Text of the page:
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Class suit filed against UnitedHealth Group for ransomware attack | #ransomware | #cybercrime


UnitedHealth Group is facing a class action lawsuit after hackers say they stole a significant amount of data during a February ransomware cyberattack.

The Minnetonka-based health insurer is comprised of Change Healthcare, Optum, UnitedHealthcare and UnitedHealth Group.

According to the class action complaint, UnitedHealth Group is one of the country’s biggest prescription medicine processors, billing over 67,000 pharmacies nationwide and facilitating 15 billion healthcare transactions annually.

The plaintiff says UnitedHealth Group should and could have taken more measures to ensure patient confidentiality and prevent cyberattacks.

RELATED: A large US health care tech company was hacked. It’s leading to billing delays and security concerns

The cyberattack

On Feb. 21, UnitedHealth Group said it had been the victim of a ransomware attack, and a group of hackers claimed to have stolen at least six terabytes of data from the health insurer. The attack impacted prescription availability, paychecks for medical workers, discharges from hospitals, and billing and care-authorization portals across the country.

UnitedHealth Group confirmed that the ransomware group ALPHV, or Blackcat, was responsible for the data breach.

Blackcat later took responsibility for the attack and claimed UnitedHealth Group had paid $22 million for its data back.

While UnitedHealth Group has not confirmed it paid a ransom for its data back, 5 EYEWITNESS NEWS previously spoke to cybersecurity expert Scott Spiro, who said, “The smoking gun, so to speak, was a publicly visible $22 million transaction on Bitcoin’s blockchain.”

RELATED: Hackers claim Minnesota-based UnitedHealth Group paid $22M ransom for patient, employee data, reports say

The cyberattack caused significant disruptions for patients needing prescriptions filled and verifying insurance coverage.

According to the Department of Justice, Blackcat’s method of hacking typically involves stealing victims’ data before encrypting the network and servers, rendering them inaccessible. Blackcat then demands a ransom in exchange for the decryption keys.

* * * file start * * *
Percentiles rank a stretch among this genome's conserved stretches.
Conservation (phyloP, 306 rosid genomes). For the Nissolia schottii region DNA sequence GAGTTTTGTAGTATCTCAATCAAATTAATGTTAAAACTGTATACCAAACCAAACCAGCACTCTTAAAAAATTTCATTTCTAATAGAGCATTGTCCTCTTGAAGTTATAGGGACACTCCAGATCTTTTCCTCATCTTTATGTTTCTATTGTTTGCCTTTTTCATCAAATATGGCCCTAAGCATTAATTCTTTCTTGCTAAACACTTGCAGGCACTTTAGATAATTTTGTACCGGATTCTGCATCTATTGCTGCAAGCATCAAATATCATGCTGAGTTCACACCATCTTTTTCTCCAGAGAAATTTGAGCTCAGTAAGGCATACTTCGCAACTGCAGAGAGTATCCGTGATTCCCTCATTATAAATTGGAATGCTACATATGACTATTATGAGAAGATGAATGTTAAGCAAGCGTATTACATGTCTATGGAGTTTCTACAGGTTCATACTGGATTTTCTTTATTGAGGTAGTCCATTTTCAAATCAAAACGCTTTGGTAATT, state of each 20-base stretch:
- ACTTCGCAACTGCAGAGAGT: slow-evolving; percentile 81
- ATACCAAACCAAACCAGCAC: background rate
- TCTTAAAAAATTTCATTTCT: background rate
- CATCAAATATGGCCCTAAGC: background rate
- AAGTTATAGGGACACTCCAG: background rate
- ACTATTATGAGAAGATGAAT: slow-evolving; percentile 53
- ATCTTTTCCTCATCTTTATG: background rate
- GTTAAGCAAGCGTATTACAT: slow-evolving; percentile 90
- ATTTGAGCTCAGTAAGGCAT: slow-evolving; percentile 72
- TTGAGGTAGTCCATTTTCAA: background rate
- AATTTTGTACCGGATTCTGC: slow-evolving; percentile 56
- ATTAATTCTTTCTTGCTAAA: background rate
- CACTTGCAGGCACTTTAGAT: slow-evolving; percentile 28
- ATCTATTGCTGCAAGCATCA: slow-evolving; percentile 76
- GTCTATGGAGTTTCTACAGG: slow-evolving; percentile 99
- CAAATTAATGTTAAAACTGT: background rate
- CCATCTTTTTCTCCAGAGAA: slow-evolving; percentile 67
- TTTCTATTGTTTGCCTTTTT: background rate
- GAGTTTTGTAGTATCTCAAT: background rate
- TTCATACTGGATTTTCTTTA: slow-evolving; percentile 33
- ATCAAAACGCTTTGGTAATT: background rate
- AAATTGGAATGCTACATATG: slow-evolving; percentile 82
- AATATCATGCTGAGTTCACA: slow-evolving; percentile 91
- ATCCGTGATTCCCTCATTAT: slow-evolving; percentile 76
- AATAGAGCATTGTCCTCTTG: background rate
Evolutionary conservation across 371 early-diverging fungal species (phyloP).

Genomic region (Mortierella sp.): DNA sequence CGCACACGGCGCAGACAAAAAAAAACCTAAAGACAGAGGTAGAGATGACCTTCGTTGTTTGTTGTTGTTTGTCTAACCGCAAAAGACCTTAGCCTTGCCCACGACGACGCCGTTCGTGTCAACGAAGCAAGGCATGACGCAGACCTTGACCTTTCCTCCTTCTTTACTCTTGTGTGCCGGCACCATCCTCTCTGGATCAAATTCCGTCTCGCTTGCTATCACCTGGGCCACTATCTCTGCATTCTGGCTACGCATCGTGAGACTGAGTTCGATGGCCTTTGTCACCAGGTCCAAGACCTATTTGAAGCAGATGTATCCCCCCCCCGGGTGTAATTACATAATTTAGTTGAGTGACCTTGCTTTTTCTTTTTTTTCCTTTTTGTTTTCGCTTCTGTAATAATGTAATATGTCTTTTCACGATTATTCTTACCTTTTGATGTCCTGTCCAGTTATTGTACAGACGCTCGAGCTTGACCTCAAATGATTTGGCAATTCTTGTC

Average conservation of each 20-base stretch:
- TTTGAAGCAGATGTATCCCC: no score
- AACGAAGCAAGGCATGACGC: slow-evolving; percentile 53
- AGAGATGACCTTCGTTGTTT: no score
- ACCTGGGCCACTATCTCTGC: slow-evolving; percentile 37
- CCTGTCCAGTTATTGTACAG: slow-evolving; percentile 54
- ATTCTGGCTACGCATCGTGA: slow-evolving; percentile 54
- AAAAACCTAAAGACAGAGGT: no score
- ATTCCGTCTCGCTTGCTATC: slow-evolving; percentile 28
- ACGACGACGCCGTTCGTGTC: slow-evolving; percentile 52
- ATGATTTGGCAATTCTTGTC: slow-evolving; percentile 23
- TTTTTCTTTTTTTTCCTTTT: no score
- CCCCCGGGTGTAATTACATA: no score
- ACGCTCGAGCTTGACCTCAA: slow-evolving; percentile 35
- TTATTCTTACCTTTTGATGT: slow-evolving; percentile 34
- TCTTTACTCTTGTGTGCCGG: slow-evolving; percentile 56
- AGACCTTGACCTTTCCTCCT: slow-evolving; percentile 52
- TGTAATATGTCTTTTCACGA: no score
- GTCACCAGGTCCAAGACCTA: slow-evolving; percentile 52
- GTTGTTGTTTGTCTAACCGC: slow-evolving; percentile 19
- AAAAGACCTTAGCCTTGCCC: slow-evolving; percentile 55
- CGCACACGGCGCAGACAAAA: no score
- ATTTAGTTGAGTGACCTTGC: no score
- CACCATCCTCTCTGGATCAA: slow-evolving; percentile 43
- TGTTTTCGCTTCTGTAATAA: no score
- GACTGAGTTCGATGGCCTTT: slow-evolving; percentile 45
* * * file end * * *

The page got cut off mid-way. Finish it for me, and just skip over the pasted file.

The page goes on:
The Department of Justice added that the information often makes its way onto the dark web, even if the ransom is paid.

Class action lawsuit

On Wednesday, a class action complaint was filed in federal court against UnitedHealth Group.

The plaintiff, filed on behalf of a Texas woman, says that since the breach, she has spent “considerable” time and effort investigating the breach and checking her financial and medical records to ensure there was no unauthorized activity.

The lawsuit alleges that UnitedHealth Group’s cybersecurity practices and policies were insufficient, did not meet industry-standard measures, and did not protect the class action members.

It goes on to say that, as one of the largest health care providers in the world, the United could and should have implemented practices to detect and prevent cyberattacks.

The plaintiff and members of the class action are seeking compensatory damages and injunctive relief for negligence, negligence per se, breach of implied contract, and unjust enrichment by UnitedHealth Group.

The class action is also seeking for UnitedHealth to remediate its policies and procedures around cybersecurity, in order to prevent a future attack.

5 EYEWITNESS NEWS has reached out to UnitedHealth Group for a response and will update accordingly.

Earlier this month, a health analytical firm, First Health Advisory, estimated the cyberattack had cost health care providers more than $100 million per day so far.

On Wednesday, the Office for Civil Rights announced that it is investigating whether Change Healthcare followed protocol and laws protecting patient privacy.

The investigation was spurred by the “unprecedented magnitude” of the attack, Office for Civil Rights Director Melanie Fontes Rainer said in a letter.

Change Healthcare said Wednesday that all of its major pharmacy and payment systems were back online. Last week, the company said it expects to start reestablishing connections to its claims network and software on March 18.

RELATED: The massive health care hack is now being investigated by the federal Office of Civil Rights

RELATED: UnitedHealth sets mid-March goal for restoring Change systems after cyberattack

The Associated Press contributed to this story.



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